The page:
Counterassault over cream cheese
The other day my wife seemed to wake up seriously on the wrong side of the bed. I was up early as usual, had gone to the gym, came home, showered, had some caffeine and was feeding the kids breakfast when she joined me in the kitchen. Since my wife had the day off and our car needed to be inspected, the first words out of my mouth were to tell her that today would be a good day to get their car inspected. Looking back on it I was just checking this item off my mental list. I was in “go” mode. In my home, that meant I didn’t have a lot of free time before I had to get out the door and catch the train for my commute into the office.
My wife didn’t have a great reaction to my dutiful request for her to take care of the car on her day off and had launched a counterassault before I could get cream cheese on my bagel.
“Why is it,” she said, “that all you seem to care about right now is getting this car inspected?”
Of course, I was blindsided. I threw up countermeasures of incredulity and disbelief but she persisted. Feeling flat-footed for several moments, my mind finally found its way down the following road: “There’s nothing I did wrong (I’m innocent); What’s wrong with her? Anyone who has an entire day off from work shouldn’t mind getting a chore done—come on, what’s wrong with her?”
“Honey,” I said with a most condescending inflection, “you must have woken up on the wrong side of the bed.”
My mind quickly and automatically swelled with “I’m better than her” thoughts that pushed me further and further away from connecting to the real problem. On some days this short sequence of events could have led to unfathomably nasty feelings toward each other, all while the kids did their best to stay away from the two grown-ups that had suddenly regressed into the marital version of a middle-school playground ruckus.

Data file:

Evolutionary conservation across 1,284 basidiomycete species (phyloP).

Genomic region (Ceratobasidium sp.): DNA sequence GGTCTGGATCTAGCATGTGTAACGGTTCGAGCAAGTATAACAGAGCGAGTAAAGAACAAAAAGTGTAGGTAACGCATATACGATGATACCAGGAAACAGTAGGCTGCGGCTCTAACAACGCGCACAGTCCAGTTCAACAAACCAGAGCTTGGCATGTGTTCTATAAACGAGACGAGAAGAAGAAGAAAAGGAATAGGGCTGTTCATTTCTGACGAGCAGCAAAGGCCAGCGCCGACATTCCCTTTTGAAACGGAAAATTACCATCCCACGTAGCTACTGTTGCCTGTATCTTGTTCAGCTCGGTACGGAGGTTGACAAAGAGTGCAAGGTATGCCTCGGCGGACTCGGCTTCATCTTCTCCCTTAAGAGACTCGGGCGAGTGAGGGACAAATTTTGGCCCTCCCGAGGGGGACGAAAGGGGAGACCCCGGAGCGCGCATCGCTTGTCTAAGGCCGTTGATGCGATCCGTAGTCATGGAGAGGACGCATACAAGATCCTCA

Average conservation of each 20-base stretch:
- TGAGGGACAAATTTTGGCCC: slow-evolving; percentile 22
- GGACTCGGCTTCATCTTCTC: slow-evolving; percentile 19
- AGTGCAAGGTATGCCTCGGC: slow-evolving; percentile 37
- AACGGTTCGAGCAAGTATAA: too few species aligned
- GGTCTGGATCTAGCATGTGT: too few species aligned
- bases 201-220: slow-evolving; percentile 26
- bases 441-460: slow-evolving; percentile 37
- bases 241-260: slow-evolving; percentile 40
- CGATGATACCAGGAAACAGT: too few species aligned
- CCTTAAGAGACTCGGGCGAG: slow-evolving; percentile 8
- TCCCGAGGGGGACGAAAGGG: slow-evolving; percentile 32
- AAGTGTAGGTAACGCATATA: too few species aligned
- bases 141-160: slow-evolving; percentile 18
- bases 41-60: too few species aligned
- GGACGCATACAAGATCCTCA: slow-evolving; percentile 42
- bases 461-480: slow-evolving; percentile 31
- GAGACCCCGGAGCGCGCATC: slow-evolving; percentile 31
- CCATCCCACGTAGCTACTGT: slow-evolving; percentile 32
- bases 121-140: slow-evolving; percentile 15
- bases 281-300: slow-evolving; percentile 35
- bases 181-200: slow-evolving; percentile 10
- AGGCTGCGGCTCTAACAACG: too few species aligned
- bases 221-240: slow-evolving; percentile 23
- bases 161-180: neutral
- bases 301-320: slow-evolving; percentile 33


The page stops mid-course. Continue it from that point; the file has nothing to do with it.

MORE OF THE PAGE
Does this sound familiar?
Getting it right after waking up on the wrong side of the bed
I knew we didn’t need to go further into this rut together. There was a way to connect to one another even though it felt evasive at the moment. I knew that even though we had “lost that lovin’ feeling” for each other there was some portal through which we could both enter and emerge again as sane and reasonable humans that care for deeply for each other. I’ve been methodically trained to look for these portals—the tiniest of doors on which couples can simply knock and be granted permission to enter into a world without bitterness, anger, or hostility for each other.
The secret to finding these mostly invisible opportunities for connection within your marriage is to remember this:
You can be right or you can be in relationship.
I was so fixated on heading out the door and getting everything done in my day that I was treating my wife like a business partner.
There’s a saying that’s been attributed to Anaïs Nin, H. M. Tomlinson, Steven Covey, the Talmud, and others: “We don’t see things as they are; we see them as we are.” I didn’t need to hold onto the idea that my wife had woken up on the wrong side of the bed, that she was wrong and I was right. Believing this would have just made us both more miserable. You know what I did?
I let it go.
Taking a different path, I slowed myself down. I breathed….and breathed…and breathed. For the first time I noticed I was in “go” mode and my wife was not. This was critical to what happened next. Noticing she wasn’t in the same state I was curious about her feelings. I then easily connected the dots I had missed before that caused her to cry foul. I thought, “I wouldn’t want to be greeted in the morning with a to-do list.” This made sense to me in a matter of seconds.
I was able to turn to my wife, put my arm around her and squeeze her tight, acknowledging I had skipped right over greeting her the way she likes to be greeted.
“Next time,” I said, my touch dissolving the tension between us like a spoonful of sugar in a morning cup of coffee, “hugs before business.”